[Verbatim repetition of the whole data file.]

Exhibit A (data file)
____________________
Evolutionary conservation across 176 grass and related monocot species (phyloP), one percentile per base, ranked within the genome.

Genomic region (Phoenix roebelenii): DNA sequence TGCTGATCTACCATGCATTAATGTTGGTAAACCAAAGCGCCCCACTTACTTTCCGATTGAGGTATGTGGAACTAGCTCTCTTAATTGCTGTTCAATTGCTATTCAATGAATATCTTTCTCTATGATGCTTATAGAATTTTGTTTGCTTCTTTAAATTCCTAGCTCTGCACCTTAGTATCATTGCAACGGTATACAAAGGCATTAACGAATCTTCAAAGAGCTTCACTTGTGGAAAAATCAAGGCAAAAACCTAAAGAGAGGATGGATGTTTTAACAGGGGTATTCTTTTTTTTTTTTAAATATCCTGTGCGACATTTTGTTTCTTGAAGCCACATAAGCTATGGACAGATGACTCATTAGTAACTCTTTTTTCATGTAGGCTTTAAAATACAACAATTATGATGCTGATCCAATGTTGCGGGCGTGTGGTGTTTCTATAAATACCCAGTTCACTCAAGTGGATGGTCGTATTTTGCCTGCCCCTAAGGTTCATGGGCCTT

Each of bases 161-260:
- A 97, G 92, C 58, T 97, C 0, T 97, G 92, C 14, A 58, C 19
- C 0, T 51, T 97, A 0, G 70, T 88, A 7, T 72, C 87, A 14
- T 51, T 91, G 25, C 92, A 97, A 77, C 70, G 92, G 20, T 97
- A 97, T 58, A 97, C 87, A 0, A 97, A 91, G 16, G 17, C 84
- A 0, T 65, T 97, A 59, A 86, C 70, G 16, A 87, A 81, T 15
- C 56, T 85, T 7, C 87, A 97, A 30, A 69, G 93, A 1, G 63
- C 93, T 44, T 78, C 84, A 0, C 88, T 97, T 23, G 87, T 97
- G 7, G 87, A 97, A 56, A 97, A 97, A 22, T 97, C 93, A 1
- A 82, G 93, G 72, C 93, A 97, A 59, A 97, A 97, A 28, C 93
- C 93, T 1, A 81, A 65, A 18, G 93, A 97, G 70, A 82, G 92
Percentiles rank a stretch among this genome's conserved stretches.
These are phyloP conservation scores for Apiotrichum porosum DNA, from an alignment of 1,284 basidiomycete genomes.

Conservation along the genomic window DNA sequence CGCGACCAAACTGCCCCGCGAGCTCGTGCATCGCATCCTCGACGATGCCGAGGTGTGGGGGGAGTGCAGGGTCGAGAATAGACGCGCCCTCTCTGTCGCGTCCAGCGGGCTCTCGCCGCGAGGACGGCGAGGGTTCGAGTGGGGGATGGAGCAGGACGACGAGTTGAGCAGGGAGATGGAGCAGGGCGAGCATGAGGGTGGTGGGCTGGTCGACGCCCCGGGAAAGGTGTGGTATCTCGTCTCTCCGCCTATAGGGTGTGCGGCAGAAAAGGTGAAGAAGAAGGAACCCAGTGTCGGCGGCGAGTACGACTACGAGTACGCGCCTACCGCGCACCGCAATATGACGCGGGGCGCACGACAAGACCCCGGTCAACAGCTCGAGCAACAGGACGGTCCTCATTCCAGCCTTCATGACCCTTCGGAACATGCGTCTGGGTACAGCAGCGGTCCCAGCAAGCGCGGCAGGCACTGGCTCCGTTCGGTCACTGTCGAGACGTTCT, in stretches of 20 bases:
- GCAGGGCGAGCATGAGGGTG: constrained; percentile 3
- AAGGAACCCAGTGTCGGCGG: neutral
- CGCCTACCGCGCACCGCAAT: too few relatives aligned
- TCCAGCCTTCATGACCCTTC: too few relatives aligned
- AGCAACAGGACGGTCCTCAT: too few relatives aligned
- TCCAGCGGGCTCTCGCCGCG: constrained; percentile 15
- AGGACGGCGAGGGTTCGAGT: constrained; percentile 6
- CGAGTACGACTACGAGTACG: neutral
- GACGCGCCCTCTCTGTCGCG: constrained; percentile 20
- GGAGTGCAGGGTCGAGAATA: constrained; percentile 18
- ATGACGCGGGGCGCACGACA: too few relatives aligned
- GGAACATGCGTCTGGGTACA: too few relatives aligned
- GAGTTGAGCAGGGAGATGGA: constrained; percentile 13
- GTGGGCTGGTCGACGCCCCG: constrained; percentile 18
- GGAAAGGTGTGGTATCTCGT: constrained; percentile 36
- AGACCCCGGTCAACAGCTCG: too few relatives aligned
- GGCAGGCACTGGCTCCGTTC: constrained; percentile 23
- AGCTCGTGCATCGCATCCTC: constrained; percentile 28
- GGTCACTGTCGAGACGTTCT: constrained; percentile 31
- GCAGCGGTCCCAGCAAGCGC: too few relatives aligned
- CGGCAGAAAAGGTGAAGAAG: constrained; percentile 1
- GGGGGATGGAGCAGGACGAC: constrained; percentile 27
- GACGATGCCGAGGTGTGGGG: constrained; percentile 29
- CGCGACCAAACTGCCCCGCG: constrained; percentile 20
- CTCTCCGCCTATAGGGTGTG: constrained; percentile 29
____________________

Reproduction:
Evolutionary conservation across 176 grass and related monocot species (phyloP), one percentile per base, ranked within the genome.

Genomic region (Phoenix roebelenii): DNA sequence TGCTGATCTACCATGCATTAATGTTGGTAAACCAAAGCGCCCCACTTACTTTCCGATTGAGGTATGTGGAACTAGCTCTCTTAATTGCTGTTCAATTGCTATTCAATGAATATCTTTCTCTATGATGCTTATAGAATTTTGTTTGCTTCTTTAAATTCCTAGCTCTGCACCTTAGTATCATTGCAACGGTATACAAAGGCATTAACGAATCTTCAAAGAGCTTCACTTGTGGAAAAATCAAGGCAAAAACCTAAAGAGAGGATGGATGTTTTAACAGGGGTATTCTTTTTTTTTTTTAAATATCCTGTGCGACATTTTGTTTCTTGAAGCCACATAAGCTATGGACAGATGACTCATTAGTAACTCTTTTTTCATGTAGGCTTTAAAATACAACAATTATGATGCTGATCCAATGTTGCGGGCGTGTGGTGTTTCTATAAATACCCAGTTCACTCAAGTGGATGGTCGTATTTTGCCTGCCCCTAAGGTTCATGGGCCTT

Each of bases 161-260:
- A 97, G 92, C 58, T 97, C 0, T 97, G 92, C 14, A 58, C 19
- C 0, T 51, T 97, A 0, G 70, T 88, A 7, T 72, C 87, A 14
- T 51, T 91, G 25, C 92, A 97, A 77, C 70, G 92, G 20, T 97
- A 97, T 58, A 97, C 87, A 0, A 97, A 91, G 16, G 17, C 84
- A 0, T 65, T 97, A 59, A 86, C 70, G 16, A 87, A 81, T 15
- C 56, T 85, T 7, C 87, A 97, A 30, A 69, G 93, A 1, G 63
- C 93, T 44, T 78, C 84, A 0, C 88, T 97, T 23, G 87, T 97
- G 7, G 87, A 97, A 56, A 97, A 97, A 22, T 97, C 93, A 1
- A 82, G 93, G 72, C 93, A 97, A 59, A 97, A 97, A 28, C 93
- C 93, T 1, A 81, A 65, A 18, G 93, A 97, G 70, A 82, G 92
Percentiles rank a stretch among this genome's conserved stretches.
These are phyloP conservation scores for Apiotrichum porosum DNA, from an alignment of 1,284 basidiomycete genomes.

Conservation along the genomic window DNA sequence CGCGACCAAACTGCCCCGCGAGCTCGTGCATCGCATCCTCGACGATGCCGAGGTGTGGGGGGAGTGCAGGGTCGAGAATAGACGCGCCCTCTCTGTCGCGTCCAGCGGGCTCTCGCCGCGAGGACGGCGAGGGTTCGAGTGGGGGATGGAGCAGGACGACGAGTTGAGCAGGGAGATGGAGCAGGGCGAGCATGAGGGTGGTGGGCTGGTCGACGCCCCGGGAAAGGTGTGGTATCTCGTCTCTCCGCCTATAGGGTGTGCGGCAGAAAAGGTGAAGAAGAAGGAACCCAGTGTCGGCGGCGAGTACGACTACGAGTACGCGCCTACCGCGCACCGCAATATGACGCGGGGCGCACGACAAGACCCCGGTCAACAGCTCGAGCAACAGGACGGTCCTCATTCCAGCCTTCATGACCCTTCGGAACATGCGTCTGGGTACAGCAGCGGTCCCAGCAAGCGCGGCAGGCACTGGCTCCGTTCGGTCACTGTCGAGACGTTCT, in stretches of 20 bases:
- GCAGGGCGAGCATGAGGGTG: constrained; percentile 3
- AAGGAACCCAGTGTCGGCGG: neutral
- CGCCTACCGCGCACCGCAAT: too few relatives aligned
- TCCAGCCTTCATGACCCTTC: too few relatives aligned
- AGCAACAGGACGGTCCTCAT: too few relatives aligned
- TCCAGCGGGCTCTCGCCGCG: constrained; percentile 15
- AGGACGGCGAGGGTTCGAGT: constrained; percentile 6
- CGAGTACGACTACGAGTACG: neutral
- GACGCGCCCTCTCTGTCGCG: constrained; percentile 20
- GGAGTGCAGGGTCGAGAATA: constrained; percentile 18
- ATGACGCGGGGCGCACGACA: too few relatives aligned
- GGAACATGCGTCTGGGTACA: too few relatives aligned
- GAGTTGAGCAGGGAGATGGA: constrained; percentile 13
- GTGGGCTGGTCGACGCCCCG: constrained; percentile 18
- GGAAAGGTGTGGTATCTCGT: constrained; percentile 36
- AGACCCCGGTCAACAGCTCG: too few relatives aligned
- GGCAGGCACTGGCTCCGTTC: constrained; percentile 23
- AGCTCGTGCATCGCATCCTC: constrained; percentile 28
- GGTCACTGTCGAGACGTTCT: constrained; percentile 31
- GCAGCGGTCCCAGCAAGCGC: too few relatives aligned
- CGGCAGAAAAGGTGAAGAAG: constrained; percentile 1
- GGGGGATGGAGCAGGACGAC: constrained; percentile 27
- GACGATGCCGAGGTGTGGGG: constrained; percentile 29
- CGCGACCAAACTGCCCCGCG: constrained; percentile 20
- CTCTCCGCCTATAGGGTGTG: constrained; percentile 29